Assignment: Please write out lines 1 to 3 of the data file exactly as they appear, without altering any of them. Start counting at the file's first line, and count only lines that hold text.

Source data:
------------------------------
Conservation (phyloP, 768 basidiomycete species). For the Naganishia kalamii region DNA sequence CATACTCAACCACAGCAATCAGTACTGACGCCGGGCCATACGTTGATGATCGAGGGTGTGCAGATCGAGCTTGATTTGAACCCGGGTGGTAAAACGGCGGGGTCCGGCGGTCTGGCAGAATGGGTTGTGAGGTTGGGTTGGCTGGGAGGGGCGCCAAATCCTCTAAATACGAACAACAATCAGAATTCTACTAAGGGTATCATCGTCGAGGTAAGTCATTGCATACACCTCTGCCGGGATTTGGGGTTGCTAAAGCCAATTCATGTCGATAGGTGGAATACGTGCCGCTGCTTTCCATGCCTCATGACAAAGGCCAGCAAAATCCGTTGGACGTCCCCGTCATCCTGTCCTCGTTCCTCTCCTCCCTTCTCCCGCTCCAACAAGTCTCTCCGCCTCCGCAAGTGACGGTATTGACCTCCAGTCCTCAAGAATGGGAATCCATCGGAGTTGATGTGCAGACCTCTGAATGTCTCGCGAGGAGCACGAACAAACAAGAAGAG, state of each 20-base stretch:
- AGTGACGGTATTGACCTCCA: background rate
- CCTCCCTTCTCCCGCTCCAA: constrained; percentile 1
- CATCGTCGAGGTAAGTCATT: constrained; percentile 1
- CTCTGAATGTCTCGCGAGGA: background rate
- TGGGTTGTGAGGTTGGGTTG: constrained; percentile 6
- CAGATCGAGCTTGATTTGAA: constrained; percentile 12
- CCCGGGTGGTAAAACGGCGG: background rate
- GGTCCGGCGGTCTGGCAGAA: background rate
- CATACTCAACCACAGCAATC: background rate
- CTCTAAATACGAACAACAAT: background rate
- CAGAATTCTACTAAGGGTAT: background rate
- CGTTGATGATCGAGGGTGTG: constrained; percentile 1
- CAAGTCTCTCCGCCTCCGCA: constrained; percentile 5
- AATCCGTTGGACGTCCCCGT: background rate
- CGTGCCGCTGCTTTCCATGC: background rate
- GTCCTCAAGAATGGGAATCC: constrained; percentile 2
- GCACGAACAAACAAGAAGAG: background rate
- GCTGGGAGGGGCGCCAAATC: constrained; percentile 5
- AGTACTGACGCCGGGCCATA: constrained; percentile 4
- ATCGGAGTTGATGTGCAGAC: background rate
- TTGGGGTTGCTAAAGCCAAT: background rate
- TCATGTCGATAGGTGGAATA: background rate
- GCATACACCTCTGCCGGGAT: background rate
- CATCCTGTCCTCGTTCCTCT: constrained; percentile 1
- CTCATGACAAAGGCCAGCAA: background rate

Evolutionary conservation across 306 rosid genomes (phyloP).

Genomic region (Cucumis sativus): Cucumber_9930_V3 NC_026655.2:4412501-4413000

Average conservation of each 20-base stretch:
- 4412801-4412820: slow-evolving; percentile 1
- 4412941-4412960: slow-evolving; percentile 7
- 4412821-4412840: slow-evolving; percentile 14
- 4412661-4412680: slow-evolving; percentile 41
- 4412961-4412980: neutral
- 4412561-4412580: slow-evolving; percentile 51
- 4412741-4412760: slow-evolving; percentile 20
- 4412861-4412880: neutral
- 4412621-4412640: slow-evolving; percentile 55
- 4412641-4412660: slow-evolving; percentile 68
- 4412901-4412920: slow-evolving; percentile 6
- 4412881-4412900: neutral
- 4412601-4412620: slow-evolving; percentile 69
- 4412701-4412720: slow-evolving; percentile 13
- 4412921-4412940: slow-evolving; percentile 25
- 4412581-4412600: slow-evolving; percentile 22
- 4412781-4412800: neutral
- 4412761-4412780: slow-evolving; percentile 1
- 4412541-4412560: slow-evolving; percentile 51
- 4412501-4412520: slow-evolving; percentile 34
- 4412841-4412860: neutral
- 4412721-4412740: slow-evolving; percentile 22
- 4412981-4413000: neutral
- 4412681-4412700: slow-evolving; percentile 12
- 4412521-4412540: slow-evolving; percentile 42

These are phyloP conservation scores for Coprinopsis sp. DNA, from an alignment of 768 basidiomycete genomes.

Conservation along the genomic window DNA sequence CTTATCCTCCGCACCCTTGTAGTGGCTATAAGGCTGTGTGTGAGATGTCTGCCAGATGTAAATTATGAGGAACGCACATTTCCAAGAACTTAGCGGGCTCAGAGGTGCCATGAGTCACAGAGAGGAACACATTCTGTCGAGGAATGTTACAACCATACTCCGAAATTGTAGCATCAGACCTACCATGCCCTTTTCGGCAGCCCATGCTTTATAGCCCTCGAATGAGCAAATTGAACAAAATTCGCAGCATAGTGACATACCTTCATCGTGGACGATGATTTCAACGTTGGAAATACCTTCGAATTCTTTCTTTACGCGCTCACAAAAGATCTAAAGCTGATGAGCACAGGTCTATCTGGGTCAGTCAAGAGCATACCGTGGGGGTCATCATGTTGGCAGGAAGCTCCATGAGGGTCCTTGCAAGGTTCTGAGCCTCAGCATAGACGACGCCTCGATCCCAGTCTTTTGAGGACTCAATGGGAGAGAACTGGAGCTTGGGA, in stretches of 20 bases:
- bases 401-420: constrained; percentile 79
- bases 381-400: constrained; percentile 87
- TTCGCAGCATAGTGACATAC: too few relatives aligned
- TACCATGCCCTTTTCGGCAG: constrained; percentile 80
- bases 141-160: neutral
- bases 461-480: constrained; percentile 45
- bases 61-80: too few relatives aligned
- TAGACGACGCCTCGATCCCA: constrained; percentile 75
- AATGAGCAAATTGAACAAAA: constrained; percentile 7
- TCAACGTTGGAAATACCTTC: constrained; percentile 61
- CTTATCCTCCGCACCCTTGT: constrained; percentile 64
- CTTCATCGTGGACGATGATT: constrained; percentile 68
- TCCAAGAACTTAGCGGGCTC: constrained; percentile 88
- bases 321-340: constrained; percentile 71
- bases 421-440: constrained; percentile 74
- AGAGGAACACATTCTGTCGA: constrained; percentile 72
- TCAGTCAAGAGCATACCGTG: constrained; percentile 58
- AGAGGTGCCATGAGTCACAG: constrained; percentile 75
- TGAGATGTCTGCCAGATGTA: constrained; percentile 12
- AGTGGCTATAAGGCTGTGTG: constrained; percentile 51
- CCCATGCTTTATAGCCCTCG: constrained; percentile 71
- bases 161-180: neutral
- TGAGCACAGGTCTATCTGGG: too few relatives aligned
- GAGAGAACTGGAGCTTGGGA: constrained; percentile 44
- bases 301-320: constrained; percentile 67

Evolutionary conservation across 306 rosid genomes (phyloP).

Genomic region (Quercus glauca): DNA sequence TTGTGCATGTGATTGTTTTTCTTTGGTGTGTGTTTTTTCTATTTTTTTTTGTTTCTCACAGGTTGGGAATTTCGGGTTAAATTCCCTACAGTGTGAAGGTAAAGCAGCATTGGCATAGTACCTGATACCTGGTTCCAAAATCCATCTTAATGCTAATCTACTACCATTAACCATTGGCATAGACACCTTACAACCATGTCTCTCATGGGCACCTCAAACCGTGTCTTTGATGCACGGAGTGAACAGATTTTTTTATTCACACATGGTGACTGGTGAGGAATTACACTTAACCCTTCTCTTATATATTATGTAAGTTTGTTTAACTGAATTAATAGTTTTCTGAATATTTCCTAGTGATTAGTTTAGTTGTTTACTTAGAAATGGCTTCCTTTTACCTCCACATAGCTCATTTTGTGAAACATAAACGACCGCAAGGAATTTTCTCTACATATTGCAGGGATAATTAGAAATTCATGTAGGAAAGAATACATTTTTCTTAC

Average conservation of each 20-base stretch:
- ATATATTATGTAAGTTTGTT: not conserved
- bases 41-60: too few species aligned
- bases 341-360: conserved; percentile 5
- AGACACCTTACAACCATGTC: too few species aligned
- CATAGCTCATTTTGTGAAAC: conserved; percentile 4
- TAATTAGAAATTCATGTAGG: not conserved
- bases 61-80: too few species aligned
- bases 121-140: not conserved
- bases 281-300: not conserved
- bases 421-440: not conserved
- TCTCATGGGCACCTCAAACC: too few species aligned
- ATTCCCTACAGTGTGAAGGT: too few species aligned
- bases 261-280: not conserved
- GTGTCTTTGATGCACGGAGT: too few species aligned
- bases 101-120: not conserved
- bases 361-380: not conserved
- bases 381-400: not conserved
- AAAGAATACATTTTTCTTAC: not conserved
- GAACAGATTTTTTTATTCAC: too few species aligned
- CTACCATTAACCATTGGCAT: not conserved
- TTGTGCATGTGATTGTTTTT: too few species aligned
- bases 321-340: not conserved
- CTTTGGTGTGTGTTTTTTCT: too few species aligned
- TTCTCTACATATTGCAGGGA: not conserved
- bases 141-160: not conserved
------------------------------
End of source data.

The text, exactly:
Conservation (phyloP, 768 basidiomycete species). For the Naganishia kalamii region DNA sequence CATACTCAACCACAGCAATCAGTACTGACGCCGGGCCATACGTTGATGATCGAGGGTGTGCAGATCGAGCTTGATTTGAACCCGGGTGGTAAAACGGCGGGGTCCGGCGGTCTGGCAGAATGGGTTGTGAGGTTGGGTTGGCTGGGAGGGGCGCCAAATCCTCTAAATACGAACAACAATCAGAATTCTACTAAGGGTATCATCGTCGAGGTAAGTCATTGCATACACCTCTGCCGGGATTTGGGGTTGCTAAAGCCAATTCATGTCGATAGGTGGAATACGTGCCGCTGCTTTCCATGCCTCATGACAAAGGCCAGCAAAATCCGTTGGACGTCCCCGTCATCCTGTCCTCGTTCCTCTCCTCCCTTCTCCCGCTCCAACAAGTCTCTCCGCCTCCGCAAGTGACGGTATTGACCTCCAGTCCTCAAGAATGGGAATCCATCGGAGTTGATGTGCAGACCTCTGAATGTCTCGCGAGGAGCACGAACAAACAAGAAGAG, state of each 20-base stretch:
- AGTGACGGTATTGACCTCCA: background rate
- CCTCCCTTCTCCCGCTCCAA: constrained; percentile 1